Jessica said they had considered selling up and moving out of Auckland but her partner’s son lived here and they wanted to remain close to him.
The couple said they had been knocked back directly by BNZ and Kiwibank and assumed other banks wouldn’t lend because they had tried via brokers.
A spokeswoman for the BNZ said it did finance kitset and prefabricated homes as part of the innovative ways it helped Kiwis get on the property ladder.
“However, our housing lending decisions are always made on a case-by-case basis taking individual circumstances into consideration.”
A Kiwibank spokeswoman said it did not secure loans on a building manufactured offsite but once the building was owned by the customer it could be used as security for a loan provided they met certain requirements.
“Once the home is delivered to the site and has code compliance issued, it can be valued and therefore become security for a loan.”
She said kitsets constructed on-site were a type of construction loan and the conditions which applied to a construction loan depended on many things.
“Cost overruns are very common on self-build projects and banks will typically test a customer’s ability to repay a loan including the cost overruns to ensure that they are not placing a customer in a position where a poor outcome is possible.”
She said the bank was not aware of customers using personal loans to buy a pre-fabricated home.
“Customers commonly use other assets to secure a loan for a home manufactured off-site, they might use the land that they plan to move the home on to or another property.”
Changes on the horizon
Last year, Westpac began a trial funding six pre-fabricated homes in Auckland.
A Westpac spokesman said the prefab trial was ongoing and now included the regions.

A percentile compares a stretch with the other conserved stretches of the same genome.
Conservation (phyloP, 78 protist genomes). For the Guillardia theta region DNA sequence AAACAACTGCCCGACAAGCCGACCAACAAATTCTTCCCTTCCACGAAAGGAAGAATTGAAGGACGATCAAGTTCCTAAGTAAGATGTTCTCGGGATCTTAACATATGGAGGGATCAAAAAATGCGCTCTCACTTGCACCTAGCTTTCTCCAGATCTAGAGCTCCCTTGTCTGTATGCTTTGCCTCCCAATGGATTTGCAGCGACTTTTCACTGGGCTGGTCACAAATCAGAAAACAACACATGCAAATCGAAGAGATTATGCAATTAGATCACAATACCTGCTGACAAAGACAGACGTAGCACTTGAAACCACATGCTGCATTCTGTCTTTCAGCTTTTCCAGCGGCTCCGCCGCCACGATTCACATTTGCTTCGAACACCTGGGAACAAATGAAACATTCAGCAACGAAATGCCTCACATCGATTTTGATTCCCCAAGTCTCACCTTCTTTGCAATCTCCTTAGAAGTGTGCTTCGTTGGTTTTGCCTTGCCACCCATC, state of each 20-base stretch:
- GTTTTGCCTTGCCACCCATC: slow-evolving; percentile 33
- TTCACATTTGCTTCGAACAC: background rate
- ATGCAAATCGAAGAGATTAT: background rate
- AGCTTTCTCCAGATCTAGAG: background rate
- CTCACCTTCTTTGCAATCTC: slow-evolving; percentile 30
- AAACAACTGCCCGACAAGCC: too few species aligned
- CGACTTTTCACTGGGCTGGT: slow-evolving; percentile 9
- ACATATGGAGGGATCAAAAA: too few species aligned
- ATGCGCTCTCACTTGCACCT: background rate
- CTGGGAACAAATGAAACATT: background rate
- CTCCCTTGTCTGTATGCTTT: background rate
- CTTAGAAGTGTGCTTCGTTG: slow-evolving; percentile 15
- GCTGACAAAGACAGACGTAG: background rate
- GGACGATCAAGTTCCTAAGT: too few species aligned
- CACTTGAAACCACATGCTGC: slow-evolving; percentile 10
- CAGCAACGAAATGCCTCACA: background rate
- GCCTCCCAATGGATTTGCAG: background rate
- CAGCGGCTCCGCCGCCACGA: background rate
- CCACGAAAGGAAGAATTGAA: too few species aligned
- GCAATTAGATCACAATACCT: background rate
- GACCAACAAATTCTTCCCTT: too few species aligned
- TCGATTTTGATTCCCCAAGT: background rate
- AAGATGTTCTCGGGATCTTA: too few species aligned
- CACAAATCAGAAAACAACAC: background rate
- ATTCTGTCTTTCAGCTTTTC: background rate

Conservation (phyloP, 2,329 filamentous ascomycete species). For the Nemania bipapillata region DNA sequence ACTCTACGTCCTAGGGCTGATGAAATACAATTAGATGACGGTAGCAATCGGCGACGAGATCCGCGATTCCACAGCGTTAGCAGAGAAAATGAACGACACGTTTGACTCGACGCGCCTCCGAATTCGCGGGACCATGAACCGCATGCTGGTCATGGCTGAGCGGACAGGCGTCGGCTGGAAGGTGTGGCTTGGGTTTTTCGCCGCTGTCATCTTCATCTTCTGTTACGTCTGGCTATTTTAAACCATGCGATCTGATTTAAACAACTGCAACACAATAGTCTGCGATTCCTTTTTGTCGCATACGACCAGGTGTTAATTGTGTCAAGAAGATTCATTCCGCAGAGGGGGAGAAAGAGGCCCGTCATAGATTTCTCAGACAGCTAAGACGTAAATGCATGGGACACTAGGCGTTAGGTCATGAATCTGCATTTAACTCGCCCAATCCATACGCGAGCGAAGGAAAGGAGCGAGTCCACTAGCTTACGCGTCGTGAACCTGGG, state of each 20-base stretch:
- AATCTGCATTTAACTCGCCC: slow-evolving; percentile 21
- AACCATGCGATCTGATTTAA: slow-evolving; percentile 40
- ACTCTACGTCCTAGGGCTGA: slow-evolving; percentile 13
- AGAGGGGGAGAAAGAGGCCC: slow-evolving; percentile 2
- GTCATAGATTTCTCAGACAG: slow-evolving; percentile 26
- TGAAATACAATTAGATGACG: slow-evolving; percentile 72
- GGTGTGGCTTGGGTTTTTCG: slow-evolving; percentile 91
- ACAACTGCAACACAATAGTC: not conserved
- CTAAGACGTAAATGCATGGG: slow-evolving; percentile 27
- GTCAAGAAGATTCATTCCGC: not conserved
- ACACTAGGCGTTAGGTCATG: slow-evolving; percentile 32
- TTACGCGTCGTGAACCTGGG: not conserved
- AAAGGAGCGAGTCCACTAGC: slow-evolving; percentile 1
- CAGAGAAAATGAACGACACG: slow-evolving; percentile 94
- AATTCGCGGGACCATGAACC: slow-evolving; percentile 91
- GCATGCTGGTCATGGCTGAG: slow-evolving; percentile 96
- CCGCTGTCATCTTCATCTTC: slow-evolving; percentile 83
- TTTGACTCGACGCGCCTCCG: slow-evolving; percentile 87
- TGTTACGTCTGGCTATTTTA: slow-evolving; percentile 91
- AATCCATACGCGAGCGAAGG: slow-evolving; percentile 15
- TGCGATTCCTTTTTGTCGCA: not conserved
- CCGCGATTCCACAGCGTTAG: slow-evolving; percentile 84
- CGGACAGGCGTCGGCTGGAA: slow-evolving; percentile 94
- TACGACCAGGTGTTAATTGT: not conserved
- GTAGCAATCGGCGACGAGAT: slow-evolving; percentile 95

“The market for off-site manufacturing is constantly evolving and we are continuing to explore it.
“We are seeing growing interest from both builders and homeowners, and have funded some exciting projects.”
• Westpac runs trial to bankroll prefab homes
But he would not confirm if the original six houses had been completed and whether people were now living in them.
“Unfortunately we’re not in a position to talk about it in detail at the moment because of market sensitivities.”
Last year, brokers told the Herald first-home buyers were virtually locked out of the prefabricated housing market because most banks would not lend on a house until it was on site because they cannot take security over it.
A security interest is a legal right granted by a debtor to a creditor over the debtor’s property which enables the creditor to have recourse to the property if the debtor defaults in making payment.
Prefab houses – those built in a factory offsite rather than on the piece of land where they will be located – have been put forward as a solution to the housing crisis because they can be built much faster than a stand-alone home, potentially saving people money.
But Bruce Patten, a mortgage broker with Loan Market, said people wanting to transport a home on to land typically needed a 20 per cent deposit for the land plus enough savings to buy the house, move it and get the site prepared because banks wouldn’t lend money on it until it was on the land.
“It is not practical to do a relocation as a first-home purchase.”